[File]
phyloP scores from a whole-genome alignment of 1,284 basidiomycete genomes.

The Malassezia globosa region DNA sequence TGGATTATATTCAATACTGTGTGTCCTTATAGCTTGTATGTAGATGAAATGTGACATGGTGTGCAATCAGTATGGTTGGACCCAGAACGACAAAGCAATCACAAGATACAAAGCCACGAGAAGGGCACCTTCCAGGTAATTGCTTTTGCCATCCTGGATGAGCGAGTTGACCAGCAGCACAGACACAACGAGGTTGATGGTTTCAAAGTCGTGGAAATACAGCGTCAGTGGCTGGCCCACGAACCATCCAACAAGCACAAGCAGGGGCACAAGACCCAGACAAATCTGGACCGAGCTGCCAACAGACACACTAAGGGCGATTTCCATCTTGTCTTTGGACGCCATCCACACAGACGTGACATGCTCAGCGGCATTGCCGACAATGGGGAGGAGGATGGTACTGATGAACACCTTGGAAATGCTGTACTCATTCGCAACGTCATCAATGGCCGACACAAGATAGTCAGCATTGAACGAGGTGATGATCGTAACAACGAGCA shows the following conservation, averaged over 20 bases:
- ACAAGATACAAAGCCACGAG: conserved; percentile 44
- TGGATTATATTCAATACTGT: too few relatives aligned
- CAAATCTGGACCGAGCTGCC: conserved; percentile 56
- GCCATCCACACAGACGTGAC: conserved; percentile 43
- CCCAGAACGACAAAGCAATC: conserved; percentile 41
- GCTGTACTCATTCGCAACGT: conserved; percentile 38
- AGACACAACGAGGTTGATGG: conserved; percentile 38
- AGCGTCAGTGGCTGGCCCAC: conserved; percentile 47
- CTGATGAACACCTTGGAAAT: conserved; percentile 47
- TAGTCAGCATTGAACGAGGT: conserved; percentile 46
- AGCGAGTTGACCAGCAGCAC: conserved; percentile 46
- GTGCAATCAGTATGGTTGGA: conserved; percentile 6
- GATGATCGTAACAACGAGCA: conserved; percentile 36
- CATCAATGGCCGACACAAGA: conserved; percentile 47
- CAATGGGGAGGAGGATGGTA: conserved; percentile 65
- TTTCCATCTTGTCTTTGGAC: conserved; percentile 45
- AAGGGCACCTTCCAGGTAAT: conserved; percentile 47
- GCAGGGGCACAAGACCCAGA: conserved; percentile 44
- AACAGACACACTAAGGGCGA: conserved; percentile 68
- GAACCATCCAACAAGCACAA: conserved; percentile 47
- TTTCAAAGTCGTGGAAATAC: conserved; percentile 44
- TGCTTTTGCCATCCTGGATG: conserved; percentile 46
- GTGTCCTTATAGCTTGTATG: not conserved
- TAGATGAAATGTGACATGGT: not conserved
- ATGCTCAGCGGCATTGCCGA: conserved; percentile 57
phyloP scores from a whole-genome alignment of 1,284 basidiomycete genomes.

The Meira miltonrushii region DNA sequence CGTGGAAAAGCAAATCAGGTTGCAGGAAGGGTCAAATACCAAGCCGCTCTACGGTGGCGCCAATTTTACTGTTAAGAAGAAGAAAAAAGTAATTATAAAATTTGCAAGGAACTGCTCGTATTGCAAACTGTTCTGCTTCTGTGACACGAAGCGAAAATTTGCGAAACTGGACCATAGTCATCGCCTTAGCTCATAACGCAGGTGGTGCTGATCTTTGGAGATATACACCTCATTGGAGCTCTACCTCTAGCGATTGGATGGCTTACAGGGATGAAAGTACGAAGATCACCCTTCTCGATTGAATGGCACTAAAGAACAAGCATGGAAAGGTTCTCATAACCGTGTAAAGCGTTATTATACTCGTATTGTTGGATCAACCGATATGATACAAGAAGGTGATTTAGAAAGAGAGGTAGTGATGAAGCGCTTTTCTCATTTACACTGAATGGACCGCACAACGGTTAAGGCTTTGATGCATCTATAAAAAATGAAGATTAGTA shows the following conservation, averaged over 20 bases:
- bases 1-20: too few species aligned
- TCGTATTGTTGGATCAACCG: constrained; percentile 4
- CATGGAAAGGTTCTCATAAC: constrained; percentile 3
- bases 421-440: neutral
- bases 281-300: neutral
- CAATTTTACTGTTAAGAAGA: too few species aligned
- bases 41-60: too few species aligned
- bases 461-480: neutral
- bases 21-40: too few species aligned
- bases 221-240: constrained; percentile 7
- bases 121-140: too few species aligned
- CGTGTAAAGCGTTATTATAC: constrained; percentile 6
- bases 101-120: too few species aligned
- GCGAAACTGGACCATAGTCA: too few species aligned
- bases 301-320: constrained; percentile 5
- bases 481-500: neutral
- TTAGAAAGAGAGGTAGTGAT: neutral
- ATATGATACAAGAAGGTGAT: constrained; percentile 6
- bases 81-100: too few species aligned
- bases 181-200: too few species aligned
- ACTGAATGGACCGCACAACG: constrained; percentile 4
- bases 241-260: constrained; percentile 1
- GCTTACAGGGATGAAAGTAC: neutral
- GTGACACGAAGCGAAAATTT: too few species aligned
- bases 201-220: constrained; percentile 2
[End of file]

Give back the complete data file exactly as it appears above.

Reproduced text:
phyloP scores from a whole-genome alignment of 1,284 basidiomycete genomes.

The Malassezia globosa region DNA sequence TGGATTATATTCAATACTGTGTGTCCTTATAGCTTGTATGTAGATGAAATGTGACATGGTGTGCAATCAGTATGGTTGGACCCAGAACGACAAAGCAATCACAAGATACAAAGCCACGAGAAGGGCACCTTCCAGGTAATTGCTTTTGCCATCCTGGATGAGCGAGTTGACCAGCAGCACAGACACAACGAGGTTGATGGTTTCAAAGTCGTGGAAATACAGCGTCAGTGGCTGGCCCACGAACCATCCAACAAGCACAAGCAGGGGCACAAGACCCAGACAAATCTGGACCGAGCTGCCAACAGACACACTAAGGGCGATTTCCATCTTGTCTTTGGACGCCATCCACACAGACGTGACATGCTCAGCGGCATTGCCGACAATGGGGAGGAGGATGGTACTGATGAACACCTTGGAAATGCTGTACTCATTCGCAACGTCATCAATGGCCGACACAAGATAGTCAGCATTGAACGAGGTGATGATCGTAACAACGAGCA shows the following conservation, averaged over 20 bases:
- ACAAGATACAAAGCCACGAG: conserved; percentile 44
- TGGATTATATTCAATACTGT: too few relatives aligned
- CAAATCTGGACCGAGCTGCC: conserved; percentile 56
- GCCATCCACACAGACGTGAC: conserved; percentile 43
- CCCAGAACGACAAAGCAATC: conserved; percentile 41
- GCTGTACTCATTCGCAACGT: conserved; percentile 38
- AGACACAACGAGGTTGATGG: conserved; percentile 38
- AGCGTCAGTGGCTGGCCCAC: conserved; percentile 47
- CTGATGAACACCTTGGAAAT: conserved; percentile 47
- TAGTCAGCATTGAACGAGGT: conserved; percentile 46
- AGCGAGTTGACCAGCAGCAC: conserved; percentile 46
- GTGCAATCAGTATGGTTGGA: conserved; percentile 6
- GATGATCGTAACAACGAGCA: conserved; percentile 36
- CATCAATGGCCGACACAAGA: conserved; percentile 47
- CAATGGGGAGGAGGATGGTA: conserved; percentile 65
- TTTCCATCTTGTCTTTGGAC: conserved; percentile 45
- AAGGGCACCTTCCAGGTAAT: conserved; percentile 47
- GCAGGGGCACAAGACCCAGA: conserved; percentile 44
- AACAGACACACTAAGGGCGA: conserved; percentile 68
- GAACCATCCAACAAGCACAA: conserved; percentile 47
- TTTCAAAGTCGTGGAAATAC: conserved; percentile 44
- TGCTTTTGCCATCCTGGATG: conserved; percentile 46
- GTGTCCTTATAGCTTGTATG: not conserved
- TAGATGAAATGTGACATGGT: not conserved
- ATGCTCAGCGGCATTGCCGA: conserved; percentile 57
phyloP scores from a whole-genome alignment of 1,284 basidiomycete genomes.

The Meira miltonrushii region DNA sequence CGTGGAAAAGCAAATCAGGTTGCAGGAAGGGTCAAATACCAAGCCGCTCTACGGTGGCGCCAATTTTACTGTTAAGAAGAAGAAAAAAGTAATTATAAAATTTGCAAGGAACTGCTCGTATTGCAAACTGTTCTGCTTCTGTGACACGAAGCGAAAATTTGCGAAACTGGACCATAGTCATCGCCTTAGCTCATAACGCAGGTGGTGCTGATCTTTGGAGATATACACCTCATTGGAGCTCTACCTCTAGCGATTGGATGGCTTACAGGGATGAAAGTACGAAGATCACCCTTCTCGATTGAATGGCACTAAAGAACAAGCATGGAAAGGTTCTCATAACCGTGTAAAGCGTTATTATACTCGTATTGTTGGATCAACCGATATGATACAAGAAGGTGATTTAGAAAGAGAGGTAGTGATGAAGCGCTTTTCTCATTTACACTGAATGGACCGCACAACGGTTAAGGCTTTGATGCATCTATAAAAAATGAAGATTAGTA shows the following conservation, averaged over 20 bases:
- bases 1-20: too few species aligned
- TCGTATTGTTGGATCAACCG: constrained; percentile 4
- CATGGAAAGGTTCTCATAAC: constrained; percentile 3
- bases 421-440: neutral
- bases 281-300: neutral
- CAATTTTACTGTTAAGAAGA: too few species aligned
- bases 41-60: too few species aligned
- bases 461-480: neutral
- bases 21-40: too few species aligned
- bases 221-240: constrained; percentile 7
- bases 121-140: too few species aligned
- CGTGTAAAGCGTTATTATAC: constrained; percentile 6
- bases 101-120: too few species aligned
- GCGAAACTGGACCATAGTCA: too few species aligned
- bases 301-320: constrained; percentile 5
- bases 481-500: neutral
- TTAGAAAGAGAGGTAGTGAT: neutral
- ATATGATACAAGAAGGTGAT: constrained; percentile 6
- bases 81-100: too few species aligned
- bases 181-200: too few species aligned
- ACTGAATGGACCGCACAACG: constrained; percentile 4
- bases 241-260: constrained; percentile 1
- GCTTACAGGGATGAAAGTAC: neutral
- GTGACACGAAGCGAAAATTT: too few species aligned
- bases 201-220: constrained; percentile 2